Ministers are frantically denying that the 14-19 report means the end of A-levels and GCSEs. Maybe they should re-read it
So, are GCSEs and A-levels to be replaced or not? It has been the question of the week, as ministers have appeared to take fright at the thought of potentially the most radical qualifications reforms for more than 50 years.
The spin being put on Monday's 207-page Tomlinson report by former chief inspector Mike Tomlinson, Charles Clarke, the Education Secretary, and the Prime Minister was that the plans represent evolution, not revolution.
Existing qualifications were not being scrapped, they insisted: GCSEs and A-level courses would simply be absorbed into the new, all-embracing, four-level diploma system, to be introduced by 2014.
Reading Tomlinson, however, it is impossible to avoid the conclusion that, if it were implemented, GCSEs, in particular, would cease to exist as we know them.
"GCSE... currently creates an unnecessary and constraining burden on the system," it says. Pupils spend too much time preparing for exams and not enough on deeper learning.
Although current GCSE courses would form the basis of the proposed intermediate diploma aimed at 16-year-olds, they would in the main not be traditional, externally-assessed exams.
Youngsters would have to take external tests in functional literacy, numeracy and computer skills, each containing as little as half of the content of today's GCSEs.
Otherwise, teacher assessment, moderated by exam boards and supervised by a new breed of "chartered" assessor teacher would dominate. Grades for the intermediate diploma would be based mainly on teachers' marks for pupils'
regular school work. Formal coursework would cease and teachers would assess pupils throughout the course.
That means a teenager could go through school without doing any major external exams, other than in the core subjects, until they were on the verge of leaving at 18.
The report suggests that the number of courses taken could shrink as well.
Mr Tomlinson said teacher assessment would only be expanded if it were clear it would command public confidence, and not increase teacher workloads.
Teachers would use the extra time not spent teaching for exams to "inspire learners in a varied, relevant and interesting curriculum in ways that motivate them".
The report is unequivocal about the failings of the current assessment regime, attacking "mechanistic teaching to the test", repetitive coursework and courses that fail to stretch the most able. Its alternative is modelled along Continental lines, with Swedish internal assessment systems cited.
At advanced level, external exams would still dominate. But despite this, the idea of a largely teacher-assessed intermediate diploma appears too radical for ministers, who must now decide whether to accept the report's recommendations.
"GCSEs and A-levels will stay," Tony Blair assured a Confederation of British Industry conference in Birmingham. "So will externally-marked exams."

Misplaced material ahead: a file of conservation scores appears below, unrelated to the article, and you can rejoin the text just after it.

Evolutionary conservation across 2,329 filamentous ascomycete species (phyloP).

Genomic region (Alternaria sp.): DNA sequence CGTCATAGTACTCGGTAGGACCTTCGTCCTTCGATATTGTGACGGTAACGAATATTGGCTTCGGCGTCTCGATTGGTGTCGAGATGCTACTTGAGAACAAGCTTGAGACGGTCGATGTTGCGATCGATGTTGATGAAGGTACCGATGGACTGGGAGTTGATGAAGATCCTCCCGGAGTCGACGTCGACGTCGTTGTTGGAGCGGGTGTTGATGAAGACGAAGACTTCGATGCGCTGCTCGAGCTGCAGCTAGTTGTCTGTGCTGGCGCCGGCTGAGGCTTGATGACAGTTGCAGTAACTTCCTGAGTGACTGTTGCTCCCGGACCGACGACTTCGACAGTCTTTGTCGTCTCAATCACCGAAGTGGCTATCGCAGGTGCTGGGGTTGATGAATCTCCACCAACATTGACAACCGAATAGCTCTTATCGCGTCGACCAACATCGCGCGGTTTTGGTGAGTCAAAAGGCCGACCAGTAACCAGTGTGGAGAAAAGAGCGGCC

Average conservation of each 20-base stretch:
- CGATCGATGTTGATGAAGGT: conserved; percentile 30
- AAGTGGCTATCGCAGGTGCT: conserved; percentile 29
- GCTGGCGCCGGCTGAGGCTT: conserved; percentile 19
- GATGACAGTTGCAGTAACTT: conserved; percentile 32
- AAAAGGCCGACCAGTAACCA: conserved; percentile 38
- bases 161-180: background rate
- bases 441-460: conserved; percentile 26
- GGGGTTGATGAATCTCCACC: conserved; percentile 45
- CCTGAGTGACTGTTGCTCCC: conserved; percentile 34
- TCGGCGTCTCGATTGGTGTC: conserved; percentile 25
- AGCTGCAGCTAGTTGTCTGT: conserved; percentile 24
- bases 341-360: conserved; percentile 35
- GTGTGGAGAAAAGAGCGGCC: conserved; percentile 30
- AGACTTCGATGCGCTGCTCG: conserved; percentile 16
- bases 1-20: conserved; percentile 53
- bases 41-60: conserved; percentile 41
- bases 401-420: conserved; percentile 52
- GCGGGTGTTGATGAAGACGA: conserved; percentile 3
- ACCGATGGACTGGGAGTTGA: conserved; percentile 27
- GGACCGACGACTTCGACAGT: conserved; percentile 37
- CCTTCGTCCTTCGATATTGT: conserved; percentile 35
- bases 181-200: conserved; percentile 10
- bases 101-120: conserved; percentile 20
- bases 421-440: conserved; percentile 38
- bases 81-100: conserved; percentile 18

Mr Tomlinson might argue that some external tests - the core exams - will remain within the intermediate diploma, but the two positions are hard to reconcile.
Mr Clarke told the House of Commons that "a rigorous external assessment regime at 16 is critical". In a lengthy session, he never referred to teacher assessment.
Then David Miliband, school standards minister, said that the words "A-level" and "GCSE" would remain as the titles of courses - a suggestion Mr Tomlinson had rejected at the launch of his report.
Reaction to the report was mixed: while employers said the proposed reforms could be a distraction from the main task of improving literacy and numeracy, many of its recommendations won wide support.
Many in education welcomed plans for better vocational courses, clearer routes for young people into employment and training and dissertation-style research projects to stretch high achievers.
The report also effectively scraps the Curriculum 2000 reforms by suggesting that youngsters could take A2 exams in their final year of school without sitting AS-levels, and reducing the number of A-level modules from six to four - a proposal that will be accepted by ministers.
Language teachers also welcomed a new suggestion that every student should be given the chance to study a language beyond the age of 16.
Another new recommendation was that pupils under the age of 14 be given a taste of some skills assessed in the new diploma, including research study and team work.
The two largest teachers' unions cautiously backed the recommendations, but said ministers would have to ensure teacher assessment did not increase workloads.
The Specialist Schools Trust and the Independent Schools Council were also supportive, as were headteachers' leaders, though a poll carried out by the National College for School Leadership found 50 per cent against replacing GCSEs and A-levels.
Five heads interviewed by The TES were all supportive. Barbara Williams, headteacher of Norwood comprehensive in Lambeth, south London, said: "I certainly welcome more teacher assessment. Pupils seem to be tested almost non-stop from key stage 2 onwards." Graham Able, head of London's independent Dulwich college, said: "I think Tomlinson is a very positive move forward. I hope it will be implemented fully."
Ministers, however, seem reluctant to embrace the alternative vision the report spells out.